A couple of weeks ago I went to my first dConstruct conference.
It’s a brilliant one day event full of clever people talking about new technology and how it will affect people, culture and the world around us.
This year, the theme was Communicating with Machines.
The theme was pretty loose, and most people didn’t actually talk all that much about it – but there was some interesting IoT nuggets.
Here’s a quick synopsis of what I remember from the talks.
They’ll be online shortly I’m sure, so you can listen to all of the really important bits that I’ve forgotten…
First up – AMBER CASE, a cyborg anthropologist. Started Geoloqi.
Defined a Cyborg as ‘anything that attaches external appendages to themselves to deal with new spaces.’
Talked a lot about a really interesting guy called Steve Mann, who started experimenting with wearable technology in the 1980s. (Interestingly, one of the things he pioneered was ‘diminished reality’, not augmented reality, where billboards etc are cancelled out by the technology – and instead display useful things like ‘remember milk’ and ‘your bus is 2 mins late’)
By 1998 he had his tech down to the size of sunglasses.
But creating ‘input’ was always the issue. Increasingly difficult to break away from the mouse.
We’ve gone from solid buttons (blackberry style) to liquid buttons (iPhone style)… Perhaps next, buttons in air? Problems being battery drain and privacy.
She went on to suggest that calm technology might be next in line. Processes that happen in the background, ambient notifications etc. Essentially, there when you need it and not when you don’t.
Geoloqi started to experiment with location based ambient notifications. Leaving messages around the city, which could then be picked up when you were in that area. Messages such as ‘This bridge is 40 years old’ or ‘My mates and I are in class writing you this message.’
Wikipedia has GPS Coordinates on wikipedia – these could even line up to where you are.
‘Don’t Eat That’ – an app that shows location based results on restaurant inspection scores.
Location based tech could work as part of home automation. E.g House could say hello when you arrive. Could let you know hyper-local weather trends (e.g when to head out for a bike ride.) Could let you know when your next bus will arrive.
Interesting testing procedure when developing tech. Rather than pay lots of people to run all over town, instead created a real world Pacman game. People ran all over the city because they WANTED to, and allowed them to test their tech.
And if we have location data, then what about if we correlated that with food data, stress data, who I’m with data, time of day data, productivity data, happiness data, ambient noise data, amount of sleep data etc? The quantified self.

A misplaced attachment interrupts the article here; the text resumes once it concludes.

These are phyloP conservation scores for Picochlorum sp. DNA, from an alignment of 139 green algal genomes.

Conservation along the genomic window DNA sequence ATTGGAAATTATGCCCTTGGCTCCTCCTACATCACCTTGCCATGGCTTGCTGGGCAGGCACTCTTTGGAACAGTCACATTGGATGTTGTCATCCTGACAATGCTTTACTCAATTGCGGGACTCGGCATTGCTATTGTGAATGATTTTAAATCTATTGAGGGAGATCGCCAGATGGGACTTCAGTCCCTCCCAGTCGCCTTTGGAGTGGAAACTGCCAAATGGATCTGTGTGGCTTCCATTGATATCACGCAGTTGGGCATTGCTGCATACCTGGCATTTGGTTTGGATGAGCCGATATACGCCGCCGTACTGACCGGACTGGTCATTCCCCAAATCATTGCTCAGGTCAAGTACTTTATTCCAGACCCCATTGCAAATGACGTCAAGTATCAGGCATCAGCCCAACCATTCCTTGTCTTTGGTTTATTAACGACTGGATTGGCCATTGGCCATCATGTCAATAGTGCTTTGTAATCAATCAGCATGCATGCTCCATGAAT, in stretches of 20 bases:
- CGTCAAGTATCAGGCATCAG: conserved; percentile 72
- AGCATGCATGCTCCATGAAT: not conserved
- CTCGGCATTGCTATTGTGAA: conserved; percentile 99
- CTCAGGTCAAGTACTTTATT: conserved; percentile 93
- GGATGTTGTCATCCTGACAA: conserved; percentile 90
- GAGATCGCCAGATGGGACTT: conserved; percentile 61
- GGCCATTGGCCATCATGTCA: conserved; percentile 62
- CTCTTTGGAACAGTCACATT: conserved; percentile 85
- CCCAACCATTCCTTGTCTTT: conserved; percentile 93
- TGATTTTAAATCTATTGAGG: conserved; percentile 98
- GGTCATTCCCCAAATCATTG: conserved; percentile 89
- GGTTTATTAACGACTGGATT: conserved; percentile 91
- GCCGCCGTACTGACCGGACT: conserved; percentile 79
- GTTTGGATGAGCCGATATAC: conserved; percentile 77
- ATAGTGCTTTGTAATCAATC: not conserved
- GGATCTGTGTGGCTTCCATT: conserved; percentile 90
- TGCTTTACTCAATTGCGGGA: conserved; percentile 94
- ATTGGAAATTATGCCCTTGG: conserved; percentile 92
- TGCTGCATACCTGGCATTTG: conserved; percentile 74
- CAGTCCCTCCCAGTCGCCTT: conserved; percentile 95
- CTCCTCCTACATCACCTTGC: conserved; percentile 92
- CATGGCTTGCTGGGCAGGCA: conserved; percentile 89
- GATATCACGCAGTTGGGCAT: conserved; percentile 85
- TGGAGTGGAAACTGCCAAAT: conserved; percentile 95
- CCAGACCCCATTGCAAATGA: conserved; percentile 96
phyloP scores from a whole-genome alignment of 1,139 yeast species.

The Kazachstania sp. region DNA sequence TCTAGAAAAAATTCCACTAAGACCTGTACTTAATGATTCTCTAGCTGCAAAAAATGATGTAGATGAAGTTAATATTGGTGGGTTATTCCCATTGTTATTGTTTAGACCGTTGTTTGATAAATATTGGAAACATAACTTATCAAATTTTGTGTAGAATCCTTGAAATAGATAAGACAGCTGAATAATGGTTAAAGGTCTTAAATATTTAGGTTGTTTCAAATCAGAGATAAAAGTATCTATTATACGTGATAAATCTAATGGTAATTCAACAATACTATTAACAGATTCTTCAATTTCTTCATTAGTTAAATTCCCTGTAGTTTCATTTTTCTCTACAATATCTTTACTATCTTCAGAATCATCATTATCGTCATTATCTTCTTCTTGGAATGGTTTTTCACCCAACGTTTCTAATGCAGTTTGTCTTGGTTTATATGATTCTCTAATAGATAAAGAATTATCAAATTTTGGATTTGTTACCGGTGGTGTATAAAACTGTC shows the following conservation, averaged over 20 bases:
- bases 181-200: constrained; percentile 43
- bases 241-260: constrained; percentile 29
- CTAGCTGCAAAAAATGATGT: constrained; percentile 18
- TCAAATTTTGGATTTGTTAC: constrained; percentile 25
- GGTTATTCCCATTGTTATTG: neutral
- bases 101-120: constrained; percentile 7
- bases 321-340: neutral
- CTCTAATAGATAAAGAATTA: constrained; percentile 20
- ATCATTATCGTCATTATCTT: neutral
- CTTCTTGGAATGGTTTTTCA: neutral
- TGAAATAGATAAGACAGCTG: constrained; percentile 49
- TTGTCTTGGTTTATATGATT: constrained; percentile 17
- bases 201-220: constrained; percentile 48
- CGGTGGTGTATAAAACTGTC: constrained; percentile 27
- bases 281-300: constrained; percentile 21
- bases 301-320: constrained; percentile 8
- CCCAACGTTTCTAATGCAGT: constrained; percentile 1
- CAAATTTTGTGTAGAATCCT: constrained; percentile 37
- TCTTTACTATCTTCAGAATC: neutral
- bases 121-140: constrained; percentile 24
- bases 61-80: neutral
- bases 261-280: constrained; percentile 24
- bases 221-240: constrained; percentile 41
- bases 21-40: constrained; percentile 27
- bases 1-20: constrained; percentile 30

The hardest bit about all of this will be getting platform owners and fragmented data sets to work together. Who will do it? Google? Apple? Microsoft?
The best tech will probably be invisible.
It will also probably help take things that are already invisible, and make them visible. e.g Harvard Happiness Challenge – did experiment where rated happiness every half an hour. Worked out that she wasn’t happy at work. So quit.
All devices should be aiming to make us superhumans.
Next up was LUKE WROBLEWSKI.
Luke’s talk was perhaps the slickest animated keynote I’ve ever seen.
He talked about infinite inputs (interesting topic considering Ambers data sets above.)
He talked about how in his lifetime he’s had mouse-mac, clickwheel-iPod and touchscreen-iPhone.
Each time a new imput has come out, there’s been new interactions to learn from a developer point of view.
And it takes AGES to learn again…
Usually you can’t just adapt what you already have (look at the generic desktop calendar widget on a mobile phone vs Google Mobile Flight tracker.’
Or Amazon desktop store, vs Amazon mobile store, vs Amazon Flow (simply take a picture of something you want and it scans through Amazon and finds it for you.)
We’ve had accelerometer inputs, magnetometer inputs and we now have full 9 axis motion and orientation sensing.
Inputs are becoming hugely advanced. Samsung ‘Smart-stay’ used the front facing camera, and checks to see if you’re looking at the screen. If you’re not looking, it pauses whatever is on (e.g Youtube) until you look back.
Google glass even has the beginnings of a bone transducer for sound.
Disney Imagineering Touche project? Perhaps.
Capacitive touch sensitive. Objects like a table can suddenly sense whether there’s an arm, or a hand, or two hands, or two arms on it. A doorknob can tell whether it’s been grasped or just touched etc.
So soon everything will be an input.
And what then. Well, we’ll have to start learning a little bit faster!
NICOLE SULLIVAN talked about trolling.
Tenuous link to communicating with machines I think – more communicating via machines – and unfortunately I didn’t make too many notes in this one.
She talked about there being different types of troll: jealous troll, grammar nazi, biased troll and scary troll.
Interestingly she also talked about something Project Implicit, run by Harvard at http://goo.gl/2601D
Well worth a look.
SIMONE REBAUDENGO was up next, and talked about the Secret Lives of Connected Products.
He used a line I’d heard previously from John Lasseter, about how ‘a products main goal is to be used.’